As we walked through the Bastille market on a rainy Sunday last time in Paris, we looked at the amazing white asparagus and fresh strawberries that the produce vendors were selling. Every one of them was picture perfect and without a blemish. Next was the fishmonger with fresh St Pierre looking at you with big eyes. Then oysters that they would quickly pry open for you to enjoy with some Muscadet from the wine trader next door. There were all manner of beef cuts, chickens, ducks, pork, and lamb at the butcher stands and the bakers had baskets full of baguettes, batards, boules, and baked goods which smelled like fresh-baked, yeasty heaven. On the next table were all manner of olives and pickles that were seasoned and marinated with citrus, garlic, vinegar, and all sorts of herbs.
In the midst of it all there stood an old lady that could have been in a Renoir painting selling violets, lily of the valley, and lilacs that sent their sweet perfume all around.
Then there was a different kind of perfume with the cheese monger hawking his creamy brie and camembert along with nutty Emmental.
There was food all around, glorious food with intoxicating aromas making us very hungry. As we strolled past the stand with the hams and various dry sausages hanging, we were finally drawn in by the display of huge cauldrons of food cooking. There was Paella which is popular at markets along with Cassoulet and of course Boeuf Bourguignon.
We got a couple of bowls of the rich stew, a fresh batard and a bottle of Cote du Rhone from the wine merchant, plopped ourselves down on a park bench as is common and enjoyed our delicious feast while taking in all the sights and sounds of the market.
This is quite possibly my favorite beef dish and certainly one of the best comfort foods I can think of.
The first time I had this dish was when my mother made it and I was barley a teenager. Delicious, tender cubes of beef, sweet pearl onions, tasty mushrooms in a fabulous red wine and beef sauce, topped with crispy strips of bacon and served with crunchy fresh baguettes to soak up the sauce. I love this dish and of course it only got better later as I added some red wine to wash it down.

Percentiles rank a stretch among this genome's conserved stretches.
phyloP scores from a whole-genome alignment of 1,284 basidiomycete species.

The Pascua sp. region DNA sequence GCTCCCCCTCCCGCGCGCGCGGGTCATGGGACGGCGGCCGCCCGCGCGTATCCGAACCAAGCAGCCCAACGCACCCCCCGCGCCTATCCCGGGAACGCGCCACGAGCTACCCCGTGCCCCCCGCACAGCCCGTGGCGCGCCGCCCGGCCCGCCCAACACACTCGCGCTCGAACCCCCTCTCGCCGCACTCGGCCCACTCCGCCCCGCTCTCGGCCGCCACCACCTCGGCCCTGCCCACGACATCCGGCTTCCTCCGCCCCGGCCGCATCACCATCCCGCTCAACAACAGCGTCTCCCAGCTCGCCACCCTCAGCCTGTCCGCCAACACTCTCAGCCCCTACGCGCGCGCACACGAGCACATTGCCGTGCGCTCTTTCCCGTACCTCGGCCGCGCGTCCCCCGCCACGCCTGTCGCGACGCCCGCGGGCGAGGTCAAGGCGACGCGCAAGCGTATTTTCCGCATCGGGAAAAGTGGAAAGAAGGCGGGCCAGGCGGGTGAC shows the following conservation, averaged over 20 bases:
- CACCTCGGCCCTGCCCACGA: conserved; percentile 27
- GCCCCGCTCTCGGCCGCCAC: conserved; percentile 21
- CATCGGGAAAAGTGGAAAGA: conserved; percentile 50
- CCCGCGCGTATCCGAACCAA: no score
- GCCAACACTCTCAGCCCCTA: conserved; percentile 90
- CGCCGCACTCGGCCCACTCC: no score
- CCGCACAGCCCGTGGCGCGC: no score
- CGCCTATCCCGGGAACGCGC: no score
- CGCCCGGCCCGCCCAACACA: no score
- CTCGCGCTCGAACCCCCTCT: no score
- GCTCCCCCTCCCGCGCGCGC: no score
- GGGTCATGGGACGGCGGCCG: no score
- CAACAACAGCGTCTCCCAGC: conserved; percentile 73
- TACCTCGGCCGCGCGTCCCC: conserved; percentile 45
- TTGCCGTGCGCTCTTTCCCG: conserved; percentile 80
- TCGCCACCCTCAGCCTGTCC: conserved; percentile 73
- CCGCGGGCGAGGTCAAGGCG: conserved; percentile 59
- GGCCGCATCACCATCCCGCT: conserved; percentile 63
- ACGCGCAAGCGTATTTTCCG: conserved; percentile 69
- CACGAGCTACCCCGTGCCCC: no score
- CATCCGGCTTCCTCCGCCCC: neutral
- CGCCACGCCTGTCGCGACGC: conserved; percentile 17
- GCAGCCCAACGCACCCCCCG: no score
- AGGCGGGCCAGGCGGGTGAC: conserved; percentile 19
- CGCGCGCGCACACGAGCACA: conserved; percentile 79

My choice for meat is beef shoulder which has enough connective tissues and fat to stay together and not dry out after long cooking and reheating while being tender enough to cut with a spoon. You can use chuck as well which has a bit more fat or bottom round which is slightly leaner.
Small button mushrooms about the size of a quarter, small white onions about the same size, red wine, garlic, thyme, and bay leaves are standard ingredients as well.
A note on the onions – they can be small yellow ones, cippolini, pearl or shallots if you can not find any others. There will be quite a few of them and they will need to be peeled which will involve a lot of crying. You can of course cheat and buy frozen peeled ones but it doesn’t mean you should.
Although I have served this dish at several restaurants and usually during “Bistro” evenings, I enjoy it the most when it is made at home and shared with friends, crusty baguettes, and plenty of red wine. This is a basic French beef stew, served in homes and bistros.
Boeuf Bourguignon recipe.
- 3 lbs Beef chuck cut in 1.5″ cubes
- 4 T Canola oil
- 3 t salt
- 1 T black pepper
- 7 T flour
- 5+1T butter
- 1 T thyme
- 5 bay leaves
- 4 oz tomato paste
- 5 cloves garlic
- 3 c beef stock
- 3 c dry red wine
- 12 oz pearl onions
- 12 oz button mushrooms
- 6 oz bacon (6 strips)
- 1/2 bunch parsley
- Trim and cut meat into cubes. Peel the pearl onions and garlic.
- Measure out all your ingredients and get them ready for cooking.
- Brown the beef cubes in a hot sauté pan in the oil. Do a little at a time so the meat gets browned well.
- Transfer to a large pot over low heat in which you have melted the 5 T of butter. As you transfer the meat to the pot, sprinkle with some of the flour, salt and pepper each time and mix well.
- When all the meat is browned and transferred to the big pot, add the bay leaves, thyme, tomato paste and pressed garlic cloves. Mix well and add the beef stock and red wine.
- Bring the meat and wine mix to a slow simmer and let cook for 1 hour.
- Brown the mushrooms and onions in the rest of the butter and add to the pot of stew. Simmer another 1.5 hours or until the meat is fork tender.
- Taste the sauce and adjust salt and pepper. At this point you can thin the sauce with more wine or stock or thicken with beurre manie ( equal parts of soft butter and flour mixed well). If you thicken the sauce, you will need to cook it for an additional 30 minutes or so until the flour taste disappears.
- Crisp the bacon in a pan and chop the parsley. Garnish each plate with some bacon and parsley, serve with warm baguette and plenty of red wine!